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Teaching Kids about Race/ism Does NOT Have to be Hard

Lucretia Berry  •   

I have observed that the number one reason parents and educators find it challenging to talk with kids about race/ism is because in an effort to be comprehensive and impactful, we try to cover too much complexity and content in too little time. Also, many adults often wait to teach/learn about race/ism when something overtly racist happens thereby conveying that racism is an event, instead of what it actually is – the belief in and practice of an erroneous idea

This is why I design antiracism educational experiences offering incremental pieces over an extended period of time – to support a developmental process – which is how we actually learn and grow. As such, reading the content and completing the activities in Hues of You – An Activity Book for Learning About the Skin You Are In gradually, over time

  • helps adults help children build positive pathways regarding diversity within humanity, 
  • teaches developmentally appropriate language, 
  • provides informed definitions of common terms, and 
  • gives context and permission to learn and talk about phenotypic, cultural, ethnic, and racial distinctions without the stigma or fear society has attached to talking about race/ism.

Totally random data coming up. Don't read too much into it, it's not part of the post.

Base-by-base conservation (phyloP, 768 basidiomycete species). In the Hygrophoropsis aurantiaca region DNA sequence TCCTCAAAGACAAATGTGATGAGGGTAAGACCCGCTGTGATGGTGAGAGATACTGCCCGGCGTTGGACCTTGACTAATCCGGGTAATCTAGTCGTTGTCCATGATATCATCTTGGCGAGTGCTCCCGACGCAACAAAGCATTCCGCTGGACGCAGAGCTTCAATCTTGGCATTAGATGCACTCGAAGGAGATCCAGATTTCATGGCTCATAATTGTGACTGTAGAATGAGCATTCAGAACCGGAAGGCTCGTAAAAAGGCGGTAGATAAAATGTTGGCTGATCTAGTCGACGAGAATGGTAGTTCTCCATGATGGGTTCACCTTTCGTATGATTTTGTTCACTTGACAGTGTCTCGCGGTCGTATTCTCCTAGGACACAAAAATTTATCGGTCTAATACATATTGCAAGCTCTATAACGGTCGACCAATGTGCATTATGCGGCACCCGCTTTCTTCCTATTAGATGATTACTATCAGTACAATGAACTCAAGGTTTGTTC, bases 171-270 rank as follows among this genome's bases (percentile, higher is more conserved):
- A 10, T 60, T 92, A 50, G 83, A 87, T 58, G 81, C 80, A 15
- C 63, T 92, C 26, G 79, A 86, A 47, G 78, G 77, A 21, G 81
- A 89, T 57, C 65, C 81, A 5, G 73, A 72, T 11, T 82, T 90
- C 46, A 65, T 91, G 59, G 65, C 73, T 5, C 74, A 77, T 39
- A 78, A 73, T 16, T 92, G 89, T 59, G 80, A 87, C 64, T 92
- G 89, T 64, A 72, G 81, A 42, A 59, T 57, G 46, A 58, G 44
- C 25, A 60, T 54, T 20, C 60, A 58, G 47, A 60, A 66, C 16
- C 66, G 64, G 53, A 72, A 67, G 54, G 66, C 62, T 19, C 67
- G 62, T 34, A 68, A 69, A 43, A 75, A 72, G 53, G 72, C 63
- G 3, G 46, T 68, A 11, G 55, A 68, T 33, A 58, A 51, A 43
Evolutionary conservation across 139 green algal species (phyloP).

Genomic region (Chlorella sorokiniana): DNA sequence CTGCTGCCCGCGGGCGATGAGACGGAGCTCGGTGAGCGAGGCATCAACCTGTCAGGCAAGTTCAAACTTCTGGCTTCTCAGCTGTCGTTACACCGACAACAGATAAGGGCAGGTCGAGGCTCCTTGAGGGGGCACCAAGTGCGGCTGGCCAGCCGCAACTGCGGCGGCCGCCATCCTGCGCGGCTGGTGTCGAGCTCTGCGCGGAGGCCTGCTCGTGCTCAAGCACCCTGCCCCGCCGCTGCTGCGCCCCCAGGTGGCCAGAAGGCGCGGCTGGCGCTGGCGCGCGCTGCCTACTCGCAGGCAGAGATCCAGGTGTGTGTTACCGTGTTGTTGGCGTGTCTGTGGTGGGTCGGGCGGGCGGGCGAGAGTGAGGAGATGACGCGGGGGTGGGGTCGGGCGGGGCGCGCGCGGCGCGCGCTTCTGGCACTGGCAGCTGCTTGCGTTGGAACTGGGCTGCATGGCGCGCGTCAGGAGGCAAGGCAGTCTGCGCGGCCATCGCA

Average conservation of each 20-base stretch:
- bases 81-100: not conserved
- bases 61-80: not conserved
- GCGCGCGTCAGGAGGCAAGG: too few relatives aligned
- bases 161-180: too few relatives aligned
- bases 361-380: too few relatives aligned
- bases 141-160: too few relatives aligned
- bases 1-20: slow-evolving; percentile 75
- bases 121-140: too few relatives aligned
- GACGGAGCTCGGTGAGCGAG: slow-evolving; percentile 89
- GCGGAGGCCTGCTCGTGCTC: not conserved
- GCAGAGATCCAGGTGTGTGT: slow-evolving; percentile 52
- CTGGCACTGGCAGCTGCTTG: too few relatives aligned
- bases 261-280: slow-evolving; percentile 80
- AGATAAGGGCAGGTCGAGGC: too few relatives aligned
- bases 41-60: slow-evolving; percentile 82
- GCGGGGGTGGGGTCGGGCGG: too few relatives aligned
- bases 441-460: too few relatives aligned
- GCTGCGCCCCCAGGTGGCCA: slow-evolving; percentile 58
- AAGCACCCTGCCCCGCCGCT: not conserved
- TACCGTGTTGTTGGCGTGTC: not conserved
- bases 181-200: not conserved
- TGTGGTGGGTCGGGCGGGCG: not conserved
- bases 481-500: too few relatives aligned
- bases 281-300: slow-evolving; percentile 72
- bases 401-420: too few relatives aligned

Likewise, during our four-day summer camp, campers engaged in activities, painting, crafts, games, and books that helped them develop healthy, belonging language and a framework for seeing, honoring, and celebrating our many-hued, multicultural world. We fostered respect, understanding, empathy and connection. Camp was designed by educator-moms, Tiffany Trudewind, Tehia Starker-Glass, and me. 

Our campers included kindergarten through seventh graders, learning all together, and encouraging each other! We even had a few high school-age helpers, who loved the experience as well. We covered topics like 

  • The significance of Juneteenth (because camp started on June 20th, the day after Juneteenth)
  • Understanding, naming  and honoring phenotype distinctions,
  • Practicing ‘I AM’ affirmations (check out our Affirming Party Playlist), 
  • What race and racism actually are, 
  • The difference between justice and equality, and how to be just.

Each day, I was excited to begin. Each day ended with a dance party celebration! And each day, I heard from parents about how much their camper was learning and teaching them.  The Hues of You camp felt like a dream come true – a dream that I didn’t even know that I had.

Hues of You Campers 2022

Check out camp highlights on my instagram reel and Camp Resources for Caregivers we shared with our camper’s adults!


Lucretia is a wife, mom of three, and a former college professor, who founded Brownicity with the purpose of making scholarly-informed, antiracism education accessible in order to inspire a culture of true belonging and justice for all. Her 2017 TED Talk, ‘Children will light up the world if we don’t keep them in the dark’ is well received, as well as her books and courses: